Findouters Challenge: Book 11. It’s Easter holidays again, and Bets and Pip are preparing to meet Fatty at the station as Fatty’s school breaks a week later than their own. Quite sure that Fatty will be in disguise again, the children get into a bit of a muddle when they mistake a Frenchman who is in Peterswood to visit his sister for Fatty but when the real Fatty turns up and is able to placate him with his impeccable French, he soon enough befriends the children. Meanwhile having no mystery at hand, the children decide to play the fool yet again, with Fatty taking Mr Goon in as a foreign lady who can read palms and Larry posing as a window cleaner doing some practice “shadowing”. But of course, their tricks lead them into a new mystery once again, when an old, nearly blind man in Hollies, a cottage on Holly Lane is robbed of all his savings, and the very next day, all his furniture is mysteriously stolen at midnight. Fatty just happens to be there to retrieve a window-leather Larry had dropped when cleaning the windows at Hollies, though he doesn’t till the next day catch on to what’s been happening. Once again, the children are in a race against Goon to try and beat him out at solving the mystery, where the chief suspect ends up being the old man’s granddaughter Marian, who did in deed look after her granddad very well but was the only one who knew where his money was and mysteriously vanished just after the money did.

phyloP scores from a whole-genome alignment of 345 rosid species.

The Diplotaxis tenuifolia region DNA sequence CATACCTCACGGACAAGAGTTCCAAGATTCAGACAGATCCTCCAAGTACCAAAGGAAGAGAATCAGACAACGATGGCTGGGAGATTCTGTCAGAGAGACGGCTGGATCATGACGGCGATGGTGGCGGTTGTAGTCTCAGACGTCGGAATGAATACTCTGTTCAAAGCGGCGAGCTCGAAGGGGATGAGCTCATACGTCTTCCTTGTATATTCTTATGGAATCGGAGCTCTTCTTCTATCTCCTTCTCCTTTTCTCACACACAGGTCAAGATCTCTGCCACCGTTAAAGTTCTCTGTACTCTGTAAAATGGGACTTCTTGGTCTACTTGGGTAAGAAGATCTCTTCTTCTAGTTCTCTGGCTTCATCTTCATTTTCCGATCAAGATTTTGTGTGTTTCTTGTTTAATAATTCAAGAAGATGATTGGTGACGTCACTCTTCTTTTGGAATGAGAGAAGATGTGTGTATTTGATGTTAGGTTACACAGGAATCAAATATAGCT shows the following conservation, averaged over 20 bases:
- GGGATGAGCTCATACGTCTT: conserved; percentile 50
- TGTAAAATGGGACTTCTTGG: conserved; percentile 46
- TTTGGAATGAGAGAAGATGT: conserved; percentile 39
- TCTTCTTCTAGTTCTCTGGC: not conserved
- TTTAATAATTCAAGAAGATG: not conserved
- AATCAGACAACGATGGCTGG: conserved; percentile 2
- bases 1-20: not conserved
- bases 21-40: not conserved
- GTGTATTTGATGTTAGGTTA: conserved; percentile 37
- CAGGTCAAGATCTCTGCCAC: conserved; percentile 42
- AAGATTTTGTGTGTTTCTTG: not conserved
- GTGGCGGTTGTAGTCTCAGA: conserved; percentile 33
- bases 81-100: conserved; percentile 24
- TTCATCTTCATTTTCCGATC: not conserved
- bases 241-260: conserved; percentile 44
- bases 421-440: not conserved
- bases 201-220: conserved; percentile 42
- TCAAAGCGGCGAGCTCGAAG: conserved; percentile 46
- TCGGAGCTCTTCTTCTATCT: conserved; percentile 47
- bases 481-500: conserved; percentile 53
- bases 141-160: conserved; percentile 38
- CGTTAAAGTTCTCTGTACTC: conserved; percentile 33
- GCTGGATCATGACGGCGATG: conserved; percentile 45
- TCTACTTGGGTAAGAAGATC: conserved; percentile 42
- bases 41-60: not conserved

This was one of my favourites as a child since I enjoyed the very creative solution to the mystery or at least part of it very much and though I hadn’t forgotten it, still enjoyed reading it very much. The part with Mr Henri convalescing, sitting by the window at his sister’s house had a bit of a “rear window” touch to it. In some books in this series, I found myself finding fault with the children for the kind of tricks they played on Mr Goon, who isn’t the most likeable of people, no doubt but doesn’t always deserve how far they go. But in this one, my reaction was quite the opposite. Mr Goon does a rather detestable thing with Buster, having him falsely accused and captured and it was fun watching how Fatty got back at him. In fact, I enjoyed seeing Mr Trotteville, who usually comes across as quite stern, approving of Fatty’s “revenge” and having fun at watching it play out. On the foodmeter again, this one rates fairly high with plenty of scrumptious teas and icecream, cake and macaroons, and Buster getting his favourite dog biscuits topped with potted meat. This was also one where Chief-Inspector Jenks, now Superintendent Jenks takes the children out for a treat with plenty more food. As far as solving the case was concerned, in this one it was Fatty who really did pretty much everything, catching on to the important clues and solving everything at the end, besides of course having a very good time with his disguises. So a really fun read which I thoroughly enjoyed (though modern readers may find some things non-PC about this one).